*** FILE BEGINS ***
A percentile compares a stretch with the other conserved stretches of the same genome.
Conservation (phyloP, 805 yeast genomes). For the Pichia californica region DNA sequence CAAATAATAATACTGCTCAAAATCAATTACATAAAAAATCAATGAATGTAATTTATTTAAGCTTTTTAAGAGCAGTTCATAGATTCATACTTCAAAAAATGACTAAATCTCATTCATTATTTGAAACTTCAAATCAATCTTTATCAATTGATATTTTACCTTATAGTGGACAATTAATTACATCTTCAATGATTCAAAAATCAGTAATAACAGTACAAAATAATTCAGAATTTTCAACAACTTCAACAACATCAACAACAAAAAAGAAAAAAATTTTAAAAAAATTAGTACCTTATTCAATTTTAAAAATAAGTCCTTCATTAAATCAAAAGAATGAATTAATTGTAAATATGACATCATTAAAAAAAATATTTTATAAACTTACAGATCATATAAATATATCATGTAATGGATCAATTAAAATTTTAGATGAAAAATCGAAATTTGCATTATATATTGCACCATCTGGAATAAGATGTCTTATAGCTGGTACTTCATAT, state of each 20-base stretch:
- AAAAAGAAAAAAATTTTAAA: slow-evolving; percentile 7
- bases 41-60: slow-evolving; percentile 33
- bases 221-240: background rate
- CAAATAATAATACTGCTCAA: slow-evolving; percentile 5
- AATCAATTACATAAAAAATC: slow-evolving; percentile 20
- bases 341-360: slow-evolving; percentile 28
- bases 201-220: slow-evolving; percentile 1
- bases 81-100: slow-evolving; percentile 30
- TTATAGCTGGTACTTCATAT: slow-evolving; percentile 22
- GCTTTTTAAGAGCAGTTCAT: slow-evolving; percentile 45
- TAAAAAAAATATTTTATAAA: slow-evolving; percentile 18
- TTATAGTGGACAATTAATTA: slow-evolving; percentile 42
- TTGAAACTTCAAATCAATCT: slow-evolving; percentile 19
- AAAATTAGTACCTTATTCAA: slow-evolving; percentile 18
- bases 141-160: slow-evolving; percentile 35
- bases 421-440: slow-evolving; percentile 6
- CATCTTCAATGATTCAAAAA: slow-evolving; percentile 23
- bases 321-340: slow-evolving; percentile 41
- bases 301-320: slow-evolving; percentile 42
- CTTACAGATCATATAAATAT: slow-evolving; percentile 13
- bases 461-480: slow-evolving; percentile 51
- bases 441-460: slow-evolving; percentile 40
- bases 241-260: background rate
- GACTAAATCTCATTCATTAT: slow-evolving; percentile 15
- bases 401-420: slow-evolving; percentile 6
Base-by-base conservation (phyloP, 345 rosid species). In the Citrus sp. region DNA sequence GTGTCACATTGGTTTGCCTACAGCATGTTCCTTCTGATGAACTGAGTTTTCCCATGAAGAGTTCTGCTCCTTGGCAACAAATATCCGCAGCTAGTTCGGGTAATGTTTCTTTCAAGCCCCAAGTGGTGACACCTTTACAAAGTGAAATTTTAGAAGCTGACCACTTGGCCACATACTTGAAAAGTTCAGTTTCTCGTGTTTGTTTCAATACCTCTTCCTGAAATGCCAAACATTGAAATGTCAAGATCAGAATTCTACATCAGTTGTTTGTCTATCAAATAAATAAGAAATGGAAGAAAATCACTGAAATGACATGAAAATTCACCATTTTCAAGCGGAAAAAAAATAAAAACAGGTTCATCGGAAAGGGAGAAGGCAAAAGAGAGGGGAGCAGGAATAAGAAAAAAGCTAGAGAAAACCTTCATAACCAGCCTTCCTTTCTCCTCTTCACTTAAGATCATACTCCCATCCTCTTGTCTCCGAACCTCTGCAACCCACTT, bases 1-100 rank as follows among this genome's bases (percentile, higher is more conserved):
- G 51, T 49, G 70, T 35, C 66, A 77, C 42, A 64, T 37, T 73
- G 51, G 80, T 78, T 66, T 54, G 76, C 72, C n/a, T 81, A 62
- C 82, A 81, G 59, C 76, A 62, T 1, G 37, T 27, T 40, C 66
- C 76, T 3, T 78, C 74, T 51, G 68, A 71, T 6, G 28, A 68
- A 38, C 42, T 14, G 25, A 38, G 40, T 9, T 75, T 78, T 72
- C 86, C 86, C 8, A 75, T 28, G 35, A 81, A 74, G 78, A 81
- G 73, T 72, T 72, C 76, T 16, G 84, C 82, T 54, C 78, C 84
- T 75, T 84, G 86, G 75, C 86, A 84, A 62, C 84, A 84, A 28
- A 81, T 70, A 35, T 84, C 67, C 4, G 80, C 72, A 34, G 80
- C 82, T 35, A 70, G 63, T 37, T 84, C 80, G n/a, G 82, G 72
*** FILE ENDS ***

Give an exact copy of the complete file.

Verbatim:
A percentile compares a stretch with the other conserved stretches of the same genome.
Conservation (phyloP, 805 yeast genomes). For the Pichia californica region DNA sequence CAAATAATAATACTGCTCAAAATCAATTACATAAAAAATCAATGAATGTAATTTATTTAAGCTTTTTAAGAGCAGTTCATAGATTCATACTTCAAAAAATGACTAAATCTCATTCATTATTTGAAACTTCAAATCAATCTTTATCAATTGATATTTTACCTTATAGTGGACAATTAATTACATCTTCAATGATTCAAAAATCAGTAATAACAGTACAAAATAATTCAGAATTTTCAACAACTTCAACAACATCAACAACAAAAAAGAAAAAAATTTTAAAAAAATTAGTACCTTATTCAATTTTAAAAATAAGTCCTTCATTAAATCAAAAGAATGAATTAATTGTAAATATGACATCATTAAAAAAAATATTTTATAAACTTACAGATCATATAAATATATCATGTAATGGATCAATTAAAATTTTAGATGAAAAATCGAAATTTGCATTATATATTGCACCATCTGGAATAAGATGTCTTATAGCTGGTACTTCATAT, state of each 20-base stretch:
- AAAAAGAAAAAAATTTTAAA: slow-evolving; percentile 7
- bases 41-60: slow-evolving; percentile 33
- bases 221-240: background rate
- CAAATAATAATACTGCTCAA: slow-evolving; percentile 5
- AATCAATTACATAAAAAATC: slow-evolving; percentile 20
- bases 341-360: slow-evolving; percentile 28
- bases 201-220: slow-evolving; percentile 1
- bases 81-100: slow-evolving; percentile 30
- TTATAGCTGGTACTTCATAT: slow-evolving; percentile 22
- GCTTTTTAAGAGCAGTTCAT: slow-evolving; percentile 45
- TAAAAAAAATATTTTATAAA: slow-evolving; percentile 18
- TTATAGTGGACAATTAATTA: slow-evolving; percentile 42
- TTGAAACTTCAAATCAATCT: slow-evolving; percentile 19
- AAAATTAGTACCTTATTCAA: slow-evolving; percentile 18
- bases 141-160: slow-evolving; percentile 35
- bases 421-440: slow-evolving; percentile 6
- CATCTTCAATGATTCAAAAA: slow-evolving; percentile 23
- bases 321-340: slow-evolving; percentile 41
- bases 301-320: slow-evolving; percentile 42
- CTTACAGATCATATAAATAT: slow-evolving; percentile 13
- bases 461-480: slow-evolving; percentile 51
- bases 441-460: slow-evolving; percentile 40
- bases 241-260: background rate
- GACTAAATCTCATTCATTAT: slow-evolving; percentile 15
- bases 401-420: slow-evolving; percentile 6
Base-by-base conservation (phyloP, 345 rosid species). In the Citrus sp. region DNA sequence GTGTCACATTGGTTTGCCTACAGCATGTTCCTTCTGATGAACTGAGTTTTCCCATGAAGAGTTCTGCTCCTTGGCAACAAATATCCGCAGCTAGTTCGGGTAATGTTTCTTTCAAGCCCCAAGTGGTGACACCTTTACAAAGTGAAATTTTAGAAGCTGACCACTTGGCCACATACTTGAAAAGTTCAGTTTCTCGTGTTTGTTTCAATACCTCTTCCTGAAATGCCAAACATTGAAATGTCAAGATCAGAATTCTACATCAGTTGTTTGTCTATCAAATAAATAAGAAATGGAAGAAAATCACTGAAATGACATGAAAATTCACCATTTTCAAGCGGAAAAAAAATAAAAACAGGTTCATCGGAAAGGGAGAAGGCAAAAGAGAGGGGAGCAGGAATAAGAAAAAAGCTAGAGAAAACCTTCATAACCAGCCTTCCTTTCTCCTCTTCACTTAAGATCATACTCCCATCCTCTTGTCTCCGAACCTCTGCAACCCACTT, bases 1-100 rank as follows among this genome's bases (percentile, higher is more conserved):
- G 51, T 49, G 70, T 35, C 66, A 77, C 42, A 64, T 37, T 73
- G 51, G 80, T 78, T 66, T 54, G 76, C 72, C n/a, T 81, A 62
- C 82, A 81, G 59, C 76, A 62, T 1, G 37, T 27, T 40, C 66
- C 76, T 3, T 78, C 74, T 51, G 68, A 71, T 6, G 28, A 68
- A 38, C 42, T 14, G 25, A 38, G 40, T 9, T 75, T 78, T 72
- C 86, C 86, C 8, A 75, T 28, G 35, A 81, A 74, G 78, A 81
- G 73, T 72, T 72, C 76, T 16, G 84, C 82, T 54, C 78, C 84
- T 75, T 84, G 86, G 75, C 86, A 84, A 62, C 84, A 84, A 28
- A 81, T 70, A 35, T 84, C 67, C 4, G 80, C 72, A 34, G 80
- C 82, T 35, A 70, G 63, T 37, T 84, C 80, G n/a, G 82, G 72